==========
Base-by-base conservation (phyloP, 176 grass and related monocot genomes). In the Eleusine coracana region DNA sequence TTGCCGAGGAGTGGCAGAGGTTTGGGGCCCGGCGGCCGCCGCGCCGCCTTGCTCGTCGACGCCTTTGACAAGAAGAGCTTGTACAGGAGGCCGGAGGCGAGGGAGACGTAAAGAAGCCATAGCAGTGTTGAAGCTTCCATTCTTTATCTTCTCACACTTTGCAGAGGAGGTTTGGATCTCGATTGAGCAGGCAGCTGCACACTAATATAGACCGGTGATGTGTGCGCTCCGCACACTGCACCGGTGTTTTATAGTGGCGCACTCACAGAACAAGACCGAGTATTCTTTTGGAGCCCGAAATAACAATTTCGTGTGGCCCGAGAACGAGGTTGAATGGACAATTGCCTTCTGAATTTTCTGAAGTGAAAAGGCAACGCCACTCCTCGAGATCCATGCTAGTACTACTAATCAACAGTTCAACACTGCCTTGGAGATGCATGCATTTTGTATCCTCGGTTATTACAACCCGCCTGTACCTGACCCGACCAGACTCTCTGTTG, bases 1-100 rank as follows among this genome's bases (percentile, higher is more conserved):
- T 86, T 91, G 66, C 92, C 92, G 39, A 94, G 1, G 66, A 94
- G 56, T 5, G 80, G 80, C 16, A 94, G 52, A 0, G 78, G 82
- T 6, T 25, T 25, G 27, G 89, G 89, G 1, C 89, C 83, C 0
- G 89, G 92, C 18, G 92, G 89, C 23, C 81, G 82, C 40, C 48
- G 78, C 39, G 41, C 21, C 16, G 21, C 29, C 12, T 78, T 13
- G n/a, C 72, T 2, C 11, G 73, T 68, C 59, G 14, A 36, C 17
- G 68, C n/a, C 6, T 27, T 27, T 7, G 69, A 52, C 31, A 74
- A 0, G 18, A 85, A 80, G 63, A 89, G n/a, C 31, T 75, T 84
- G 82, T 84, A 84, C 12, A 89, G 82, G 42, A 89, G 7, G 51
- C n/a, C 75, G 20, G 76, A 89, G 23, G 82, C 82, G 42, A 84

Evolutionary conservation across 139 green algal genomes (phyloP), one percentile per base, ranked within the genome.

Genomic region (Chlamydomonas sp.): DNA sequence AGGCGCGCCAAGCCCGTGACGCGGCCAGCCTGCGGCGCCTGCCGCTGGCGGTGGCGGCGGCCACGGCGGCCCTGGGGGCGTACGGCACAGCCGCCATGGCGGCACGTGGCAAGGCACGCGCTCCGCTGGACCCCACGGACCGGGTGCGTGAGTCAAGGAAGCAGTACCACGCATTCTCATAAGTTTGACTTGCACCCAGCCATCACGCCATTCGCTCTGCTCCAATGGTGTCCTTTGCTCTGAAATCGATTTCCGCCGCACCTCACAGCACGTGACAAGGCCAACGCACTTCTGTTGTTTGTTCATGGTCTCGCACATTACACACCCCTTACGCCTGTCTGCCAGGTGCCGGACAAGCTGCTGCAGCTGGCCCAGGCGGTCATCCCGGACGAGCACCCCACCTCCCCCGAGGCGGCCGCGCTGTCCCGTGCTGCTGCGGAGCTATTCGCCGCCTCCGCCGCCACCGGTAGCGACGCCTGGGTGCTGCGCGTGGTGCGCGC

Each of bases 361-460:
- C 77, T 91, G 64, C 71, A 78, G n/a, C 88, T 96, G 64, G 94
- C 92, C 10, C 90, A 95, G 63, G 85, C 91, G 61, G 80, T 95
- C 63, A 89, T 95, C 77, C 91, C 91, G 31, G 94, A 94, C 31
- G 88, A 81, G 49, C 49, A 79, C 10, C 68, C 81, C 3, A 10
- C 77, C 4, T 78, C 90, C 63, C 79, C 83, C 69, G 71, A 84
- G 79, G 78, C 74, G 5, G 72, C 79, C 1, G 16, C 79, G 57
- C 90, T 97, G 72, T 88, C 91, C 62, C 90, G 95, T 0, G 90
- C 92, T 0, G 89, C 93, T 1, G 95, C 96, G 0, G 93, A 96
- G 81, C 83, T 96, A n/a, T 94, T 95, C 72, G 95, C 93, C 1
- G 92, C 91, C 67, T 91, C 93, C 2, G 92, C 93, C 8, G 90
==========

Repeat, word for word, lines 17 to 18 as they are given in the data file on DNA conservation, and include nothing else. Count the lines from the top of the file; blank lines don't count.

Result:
- C 63, A 89, T 95, C 77, C 91, C 91, G 31, G 94, A 94, C 31
- G 88, A 81, G 49, C 49, A 79, C 10, C 68, C 81, C 3, A 10